I received this book for free from the publisher or author in exchange for an honest review. This does not affect my opinion of the book or the content of my review.Romancing Brimstone by Brit McGinnis
Published by Smashwords Edition on September 7th 2015
Genres: Fantasy, Paranormal, Romance
Source: ARC from publisher
Buy on Amazon
Things aren’t going well for Mika. Engaged to a man she doesn’t love and facing a future she has no interest in, she’s lost and alone. She’s attending the funeral of the only person who ever truly understood her (in the company of her overbearing mother and fussy fiancé, no less!) when she meets the man who will change her life forever.
Except, well… he’s not a man. He’s the Devil. The real-life Devil.
Scary, right? But it turns out the Devil has a choice for Mika. But it’s not an ordinary choice: Become Satan’s bride and rule in Hell amongst the demons and lost souls, or marry Nick and remain in the world of humans. Forget love. This is a chance for the freshest start of all.
Brit McGinnis’ intriguing supernatural romance Romancing Brimstone upends everything you may have wondered about love, commitment, and the world beyond life and death. Mika’s not your average runaway bride. She’s ready for a change of scenery, and Satan himself may be the one to change her heart.
I liked this book a lot! I’ll tell you what I liked about it. I always like when paranormal books have surprisingly human aspects or themes. I like how much this book was about marriage and the relationship between man and wife. I liked how aspects of religion tied into it, both confirming and denying things people have been taught to fit the message of the book. It was very creative.
Next I’m going to talk about the central conflict. If this would be a spoiler to you, skip the next paragraph.
I loved how the central conflict was that Satan was having a difficult time seeing Mika as his equal, and in a way this was very appropriate. It is a very old-fashioned way of thinking, woman being subservient to man. And this was not just because Satan was a deity and Mika was human. Parts of it were, but there were also more human aspects, like the issue of polygamy and how Mika was expected not to do any work—to have no real job or purpose other than to be at home. And it makes sense that Satan would have this mindset, because he is as old as time itself (in fact, he is outside of time). He is the most old-fashioned, the original old-fashioned. And a deity, to top it off. It is no wonder that he and Mika did not see eye-to-eye on the status of modern wives. What Mika did to try to fix this problem is certainly not what is recommended, but it seemed to work out in a way that was appropriate for the situation.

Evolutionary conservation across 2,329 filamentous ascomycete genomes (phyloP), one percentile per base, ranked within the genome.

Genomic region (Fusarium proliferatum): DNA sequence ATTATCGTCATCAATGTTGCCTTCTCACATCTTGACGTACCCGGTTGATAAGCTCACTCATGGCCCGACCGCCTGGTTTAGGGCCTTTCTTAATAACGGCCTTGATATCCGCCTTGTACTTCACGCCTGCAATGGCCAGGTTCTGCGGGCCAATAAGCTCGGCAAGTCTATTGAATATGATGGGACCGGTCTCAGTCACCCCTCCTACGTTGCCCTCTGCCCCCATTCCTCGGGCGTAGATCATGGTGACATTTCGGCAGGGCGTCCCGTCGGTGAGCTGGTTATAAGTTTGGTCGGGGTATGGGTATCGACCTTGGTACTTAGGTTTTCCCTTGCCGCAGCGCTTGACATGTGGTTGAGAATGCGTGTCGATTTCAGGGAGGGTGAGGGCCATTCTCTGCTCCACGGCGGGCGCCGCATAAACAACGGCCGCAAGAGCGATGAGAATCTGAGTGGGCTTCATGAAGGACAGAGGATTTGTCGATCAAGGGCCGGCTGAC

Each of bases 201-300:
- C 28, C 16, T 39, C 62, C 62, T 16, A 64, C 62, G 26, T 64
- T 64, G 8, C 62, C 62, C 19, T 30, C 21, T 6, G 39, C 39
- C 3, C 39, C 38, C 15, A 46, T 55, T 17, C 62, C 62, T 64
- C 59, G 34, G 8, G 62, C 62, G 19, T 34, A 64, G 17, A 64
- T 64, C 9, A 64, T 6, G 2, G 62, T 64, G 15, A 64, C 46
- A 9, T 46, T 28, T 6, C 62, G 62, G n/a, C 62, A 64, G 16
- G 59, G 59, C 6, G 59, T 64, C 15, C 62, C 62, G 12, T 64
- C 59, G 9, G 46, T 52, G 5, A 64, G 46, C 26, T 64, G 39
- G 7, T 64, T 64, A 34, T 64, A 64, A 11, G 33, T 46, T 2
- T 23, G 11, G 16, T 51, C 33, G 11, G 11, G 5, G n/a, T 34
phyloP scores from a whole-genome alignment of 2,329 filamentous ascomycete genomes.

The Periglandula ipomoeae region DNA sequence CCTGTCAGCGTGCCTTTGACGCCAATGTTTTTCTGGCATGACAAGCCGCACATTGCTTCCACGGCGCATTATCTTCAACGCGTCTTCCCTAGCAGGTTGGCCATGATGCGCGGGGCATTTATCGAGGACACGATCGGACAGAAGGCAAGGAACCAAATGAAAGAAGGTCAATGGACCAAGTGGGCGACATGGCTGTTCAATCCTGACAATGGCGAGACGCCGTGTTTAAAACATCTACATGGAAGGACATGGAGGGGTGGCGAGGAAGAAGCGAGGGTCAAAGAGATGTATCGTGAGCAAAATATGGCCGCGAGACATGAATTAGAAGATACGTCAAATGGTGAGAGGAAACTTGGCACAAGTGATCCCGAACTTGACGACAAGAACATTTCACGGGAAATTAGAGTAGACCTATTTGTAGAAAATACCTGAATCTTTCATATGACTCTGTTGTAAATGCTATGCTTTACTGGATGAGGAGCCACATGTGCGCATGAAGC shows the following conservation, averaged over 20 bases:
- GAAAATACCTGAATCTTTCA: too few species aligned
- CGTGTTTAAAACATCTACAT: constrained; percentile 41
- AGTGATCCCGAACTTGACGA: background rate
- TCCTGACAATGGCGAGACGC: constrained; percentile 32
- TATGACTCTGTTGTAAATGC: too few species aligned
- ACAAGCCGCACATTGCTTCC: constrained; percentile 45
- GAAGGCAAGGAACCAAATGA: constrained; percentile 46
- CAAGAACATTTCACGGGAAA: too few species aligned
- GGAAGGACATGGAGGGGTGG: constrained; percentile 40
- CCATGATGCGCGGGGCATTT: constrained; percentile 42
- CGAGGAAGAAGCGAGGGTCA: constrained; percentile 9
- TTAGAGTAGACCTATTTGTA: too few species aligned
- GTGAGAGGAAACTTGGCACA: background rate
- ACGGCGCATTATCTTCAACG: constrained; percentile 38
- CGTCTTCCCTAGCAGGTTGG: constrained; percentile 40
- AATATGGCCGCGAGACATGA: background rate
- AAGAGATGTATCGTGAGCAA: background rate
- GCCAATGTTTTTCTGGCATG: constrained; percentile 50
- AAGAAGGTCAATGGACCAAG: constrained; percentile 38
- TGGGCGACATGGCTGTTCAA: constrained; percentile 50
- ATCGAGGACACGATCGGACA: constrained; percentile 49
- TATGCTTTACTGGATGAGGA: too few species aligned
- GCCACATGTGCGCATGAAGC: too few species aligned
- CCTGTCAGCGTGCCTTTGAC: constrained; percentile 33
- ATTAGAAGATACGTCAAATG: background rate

But I loved how this problem was the central one in the book, rather than it being about some paranormal theme. It was woven in with Mika’s life and her realizations about herself and her past. Truth be told, the plot was rather meandering until the end—it seemed to be just Mika living her new life, with one seemingly random event happening after the other, without a central theme. But it was still difficult to put down. Brit has mastered the art of the uneasy atmosphere. Other details seemed surprising but fascinating—such as her descriptions of light, feelings, and even Satan’s sense of wonder at human things that Mika had taken for granted. It is worth reading just to see these almost otherworldly descriptions.
Mika herself seemed a bit lost. As a matter of fact, so did Satan, at times. It felt right that they were together, because they seemed to find meaning in their own lives as well as in each other just by being together. In the end, all of the events that Mika experiences and all of her realizations come together to form a cohesive picture of who she is and how she’s been affected by her past and her decisions. She knows who she is, where she belongs and what she is meant to do. That’s really all one can hope to know. She becomes less lost. And Satan learns a little in the process as well.
Overall, it’s one of those books that may seem more light-hearted, but will sit with you for a long time. I feel like something about it will stay in my subconscious for a while. It has a lot of meaning. It’s not a typical or predictable tale by any means.
Another book that talks about the struggles of marriage with a deity is Lover, Divine by A. Star.
reaction upon finishing
*in awed voice* wow
this book in two words